How to Make a PIP-Boy using an Arduino
So what exactly is a PIP-Boy, you ask? For those unfamiliar, a PIP-Boy is a device used by the protagonist in the popular Fallout series of video games for navigation, radiation detection, data storage/playback, and inventory management. Being a major fan of the franchise, I decided I wanted to make my own version, but no mere prop, I wanted a functional device that I could really use. This version is very much just a working prototype and a platform for future development. My ultimate goal is to build a fully functioning PIP-Boy 3000 from scratch, so this is my platform upon which I can build up to that level.
Hey, I’m a big fan of Fallout too! But PIP-Boys don’t look anything like this! Trust me, I know. This is a prototype that just takes design cues from both versions of the Pip Boy and also some elements from the computer terminals in the games.
But wait! If you can make this much, why not just go ahead and build the 2000 or 3000A models? I’m not just going to buy a plaster cast of the FO3 PIP-Boy 3000 Clock and slap an iTouch in there. My goal is a functional device, not something that just looks functional. I do really want to make one of the models from the game, but until my budget expands, bringing completely accurate copies of the devices into reality is beyond my reach. On that note, should I win, making the PIP-Boys will be significantly easier. I’ve been planning my own open source hardware business for a while now, and a 3D printer or decent camera would help immensely. Vote for me and I promise you won’t be disappointed.
So grab a seat, pop the cap off an ice cold Nuka-Cola, and enjoy the Instuctable. By the end, you’ll have hopefully learned a lot more and will be able to design and build your very own Personal Information Processor Boy.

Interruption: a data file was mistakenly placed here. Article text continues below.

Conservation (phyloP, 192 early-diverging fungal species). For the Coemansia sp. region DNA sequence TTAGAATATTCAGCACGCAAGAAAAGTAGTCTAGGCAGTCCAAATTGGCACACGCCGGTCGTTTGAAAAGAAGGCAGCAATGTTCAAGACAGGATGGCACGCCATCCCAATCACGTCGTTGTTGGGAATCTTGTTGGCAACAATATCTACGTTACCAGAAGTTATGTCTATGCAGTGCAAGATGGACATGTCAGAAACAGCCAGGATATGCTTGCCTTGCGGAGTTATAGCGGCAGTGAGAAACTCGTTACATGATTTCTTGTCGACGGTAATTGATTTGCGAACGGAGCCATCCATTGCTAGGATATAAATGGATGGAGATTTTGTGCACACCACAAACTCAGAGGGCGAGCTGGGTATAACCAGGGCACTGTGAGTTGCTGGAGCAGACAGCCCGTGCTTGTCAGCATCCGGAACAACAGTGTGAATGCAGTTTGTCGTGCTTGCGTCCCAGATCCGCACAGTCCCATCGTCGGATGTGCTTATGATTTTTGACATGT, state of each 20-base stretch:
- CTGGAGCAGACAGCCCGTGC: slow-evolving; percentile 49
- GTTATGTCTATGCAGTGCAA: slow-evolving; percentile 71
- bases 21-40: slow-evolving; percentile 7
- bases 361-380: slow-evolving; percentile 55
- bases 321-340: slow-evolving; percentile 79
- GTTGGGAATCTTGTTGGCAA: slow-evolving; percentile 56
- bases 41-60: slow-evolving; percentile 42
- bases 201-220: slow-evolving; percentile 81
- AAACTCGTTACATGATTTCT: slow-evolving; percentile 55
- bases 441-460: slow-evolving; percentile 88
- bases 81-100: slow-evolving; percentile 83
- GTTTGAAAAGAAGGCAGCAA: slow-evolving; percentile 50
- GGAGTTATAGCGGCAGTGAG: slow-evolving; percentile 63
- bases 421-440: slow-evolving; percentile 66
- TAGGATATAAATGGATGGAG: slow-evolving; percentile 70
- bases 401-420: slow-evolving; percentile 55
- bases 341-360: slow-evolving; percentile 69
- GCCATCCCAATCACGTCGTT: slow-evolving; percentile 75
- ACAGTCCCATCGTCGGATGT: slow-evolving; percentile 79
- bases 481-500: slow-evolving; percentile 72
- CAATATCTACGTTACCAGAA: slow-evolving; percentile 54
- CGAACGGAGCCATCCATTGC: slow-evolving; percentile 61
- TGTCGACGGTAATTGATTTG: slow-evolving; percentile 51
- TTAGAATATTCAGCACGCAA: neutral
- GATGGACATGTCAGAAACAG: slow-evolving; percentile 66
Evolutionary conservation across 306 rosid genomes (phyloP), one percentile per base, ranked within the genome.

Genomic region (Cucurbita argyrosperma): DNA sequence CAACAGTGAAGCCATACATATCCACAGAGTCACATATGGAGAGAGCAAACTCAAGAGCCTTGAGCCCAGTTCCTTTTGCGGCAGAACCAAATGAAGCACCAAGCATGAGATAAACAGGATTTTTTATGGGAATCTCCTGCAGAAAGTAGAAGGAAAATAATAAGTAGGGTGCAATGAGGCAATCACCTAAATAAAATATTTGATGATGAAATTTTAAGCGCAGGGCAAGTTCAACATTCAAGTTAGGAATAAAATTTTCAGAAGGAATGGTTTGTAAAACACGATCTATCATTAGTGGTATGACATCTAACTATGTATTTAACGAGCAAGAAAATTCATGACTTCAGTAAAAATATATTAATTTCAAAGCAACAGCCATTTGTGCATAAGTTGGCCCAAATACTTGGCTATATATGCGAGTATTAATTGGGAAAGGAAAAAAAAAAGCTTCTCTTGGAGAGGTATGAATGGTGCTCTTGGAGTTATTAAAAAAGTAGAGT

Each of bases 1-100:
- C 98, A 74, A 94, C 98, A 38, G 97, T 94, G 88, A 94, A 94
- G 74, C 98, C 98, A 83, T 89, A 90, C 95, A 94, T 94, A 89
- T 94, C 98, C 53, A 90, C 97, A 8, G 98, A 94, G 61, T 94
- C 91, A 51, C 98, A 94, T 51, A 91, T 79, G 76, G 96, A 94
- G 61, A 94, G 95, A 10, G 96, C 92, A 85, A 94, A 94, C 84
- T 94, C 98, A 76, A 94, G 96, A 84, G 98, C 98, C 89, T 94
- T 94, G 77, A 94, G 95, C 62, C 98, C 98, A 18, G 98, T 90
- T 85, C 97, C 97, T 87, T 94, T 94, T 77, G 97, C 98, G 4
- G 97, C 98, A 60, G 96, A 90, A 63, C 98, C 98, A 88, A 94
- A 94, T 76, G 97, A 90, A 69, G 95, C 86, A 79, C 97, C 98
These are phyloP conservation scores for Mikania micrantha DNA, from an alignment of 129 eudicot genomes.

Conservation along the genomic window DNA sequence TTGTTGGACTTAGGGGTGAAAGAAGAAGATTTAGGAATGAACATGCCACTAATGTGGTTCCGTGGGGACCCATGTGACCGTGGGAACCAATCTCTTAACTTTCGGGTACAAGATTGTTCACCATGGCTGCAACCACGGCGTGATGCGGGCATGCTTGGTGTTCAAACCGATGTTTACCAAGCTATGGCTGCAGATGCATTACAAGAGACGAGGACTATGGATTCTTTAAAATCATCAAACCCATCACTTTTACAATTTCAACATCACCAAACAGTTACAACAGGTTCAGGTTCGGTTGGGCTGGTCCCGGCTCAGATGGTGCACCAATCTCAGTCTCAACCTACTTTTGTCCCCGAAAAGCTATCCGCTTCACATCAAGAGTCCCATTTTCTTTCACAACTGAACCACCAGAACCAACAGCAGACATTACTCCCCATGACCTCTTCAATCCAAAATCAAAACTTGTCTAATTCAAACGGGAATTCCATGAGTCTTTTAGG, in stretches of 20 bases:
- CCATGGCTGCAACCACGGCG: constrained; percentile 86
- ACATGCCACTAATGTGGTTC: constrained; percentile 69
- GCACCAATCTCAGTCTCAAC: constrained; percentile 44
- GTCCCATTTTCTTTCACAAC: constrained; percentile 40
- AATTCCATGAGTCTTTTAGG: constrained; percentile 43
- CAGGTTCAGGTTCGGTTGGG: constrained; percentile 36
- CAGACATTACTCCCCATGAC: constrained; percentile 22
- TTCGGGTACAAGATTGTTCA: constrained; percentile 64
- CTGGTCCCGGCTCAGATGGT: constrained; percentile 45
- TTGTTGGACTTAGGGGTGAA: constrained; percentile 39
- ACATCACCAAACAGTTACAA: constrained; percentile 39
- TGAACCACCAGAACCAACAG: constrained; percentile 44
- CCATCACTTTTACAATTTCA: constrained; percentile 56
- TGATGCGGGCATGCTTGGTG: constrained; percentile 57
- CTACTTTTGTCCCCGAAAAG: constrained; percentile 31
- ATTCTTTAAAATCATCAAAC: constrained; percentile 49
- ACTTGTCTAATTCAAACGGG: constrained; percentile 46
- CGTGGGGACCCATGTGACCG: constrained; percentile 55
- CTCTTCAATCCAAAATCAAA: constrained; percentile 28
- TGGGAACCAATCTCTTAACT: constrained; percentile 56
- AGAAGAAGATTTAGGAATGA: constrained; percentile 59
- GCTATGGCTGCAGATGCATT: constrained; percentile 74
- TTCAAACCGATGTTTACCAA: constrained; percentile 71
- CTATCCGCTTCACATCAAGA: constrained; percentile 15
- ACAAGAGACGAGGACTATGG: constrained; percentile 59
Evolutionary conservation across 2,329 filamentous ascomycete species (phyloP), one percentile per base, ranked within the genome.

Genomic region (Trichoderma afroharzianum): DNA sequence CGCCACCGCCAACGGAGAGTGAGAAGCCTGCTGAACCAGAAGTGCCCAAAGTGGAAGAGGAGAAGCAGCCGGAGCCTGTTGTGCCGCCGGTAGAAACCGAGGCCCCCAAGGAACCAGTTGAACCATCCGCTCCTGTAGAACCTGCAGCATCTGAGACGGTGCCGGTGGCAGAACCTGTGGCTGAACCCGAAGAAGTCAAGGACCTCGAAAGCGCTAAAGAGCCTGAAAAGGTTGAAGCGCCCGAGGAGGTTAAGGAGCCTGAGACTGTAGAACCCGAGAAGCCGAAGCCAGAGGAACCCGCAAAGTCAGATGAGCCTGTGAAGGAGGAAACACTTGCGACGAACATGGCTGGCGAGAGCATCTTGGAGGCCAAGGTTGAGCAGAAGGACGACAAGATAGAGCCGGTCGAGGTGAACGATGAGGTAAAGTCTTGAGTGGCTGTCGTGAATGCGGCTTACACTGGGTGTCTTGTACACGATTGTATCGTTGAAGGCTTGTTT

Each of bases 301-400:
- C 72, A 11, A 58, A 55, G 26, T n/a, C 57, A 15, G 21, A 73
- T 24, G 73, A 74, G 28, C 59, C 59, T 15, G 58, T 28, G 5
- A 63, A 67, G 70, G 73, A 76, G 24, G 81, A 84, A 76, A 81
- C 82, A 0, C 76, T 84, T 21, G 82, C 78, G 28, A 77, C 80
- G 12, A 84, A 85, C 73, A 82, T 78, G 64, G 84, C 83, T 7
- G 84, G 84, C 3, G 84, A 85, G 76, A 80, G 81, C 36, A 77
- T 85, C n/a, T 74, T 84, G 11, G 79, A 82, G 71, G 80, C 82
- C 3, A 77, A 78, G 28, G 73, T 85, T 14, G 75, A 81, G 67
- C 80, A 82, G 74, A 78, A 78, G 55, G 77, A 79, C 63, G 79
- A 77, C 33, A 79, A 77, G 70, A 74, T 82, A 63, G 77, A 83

For those interested in getting started on the build, skip ahead to the section labeled Hardware.
Step 1: History and Features
So how did I design all this?
How did I go from staring at a few pictures of devices on a computer screen to holding a real device in my hands? Persistence, a clear schedule, and plenty of hot glue. By now, I think I’ve put about 200+ hours since November (not to mention the countless hours I spent playing Fallout 3 and New Vegas in the name of “research” ;). I broke down the project into major chunks and set aside certain tasks to be accomplished daily. I broke my tasks into two main categories: software and hardware. From there, I broke down everything into smaller chunks, coding a function here, adjusting the layout of a speaker there and so on. This helped me to avoid much of the mental fatigue and frustration that can come from building an intensive project. My daily goals were straightforward and reasonable for me to accomplish, and seeing the small leaps of progress were a confidence boost that made everything seem more manageable. But that’s not to say that I was perfect in my execution, quite the opposite. Many times I procrastinated for days at a time. I encountered software bugs that stumped me for hours. I simply stared at my screen many times, boggled at some hardware design problem, but I didn’t stop. My new favorite quote, which really applies to almost every aspect of life is, “Don’t give up what you want most, for what you want now.” It’s short and simple, but it strikes me pretty deeply. I want most to improve as an artist and engineer, to create ever more amazing designs, and to have my very own PIP-Boy, despite my urges to browse Reddit, watch Netflix, or sleep in. With the money I’ve spent on research and design over the last six months, I could have bought myself a shiny new iPad, but I can’t buy the satisfaction of knowing I took my desire and brought it into reality. It honestly may not look like much, but this little green box is far more valuable to me than the cost of it’s parts.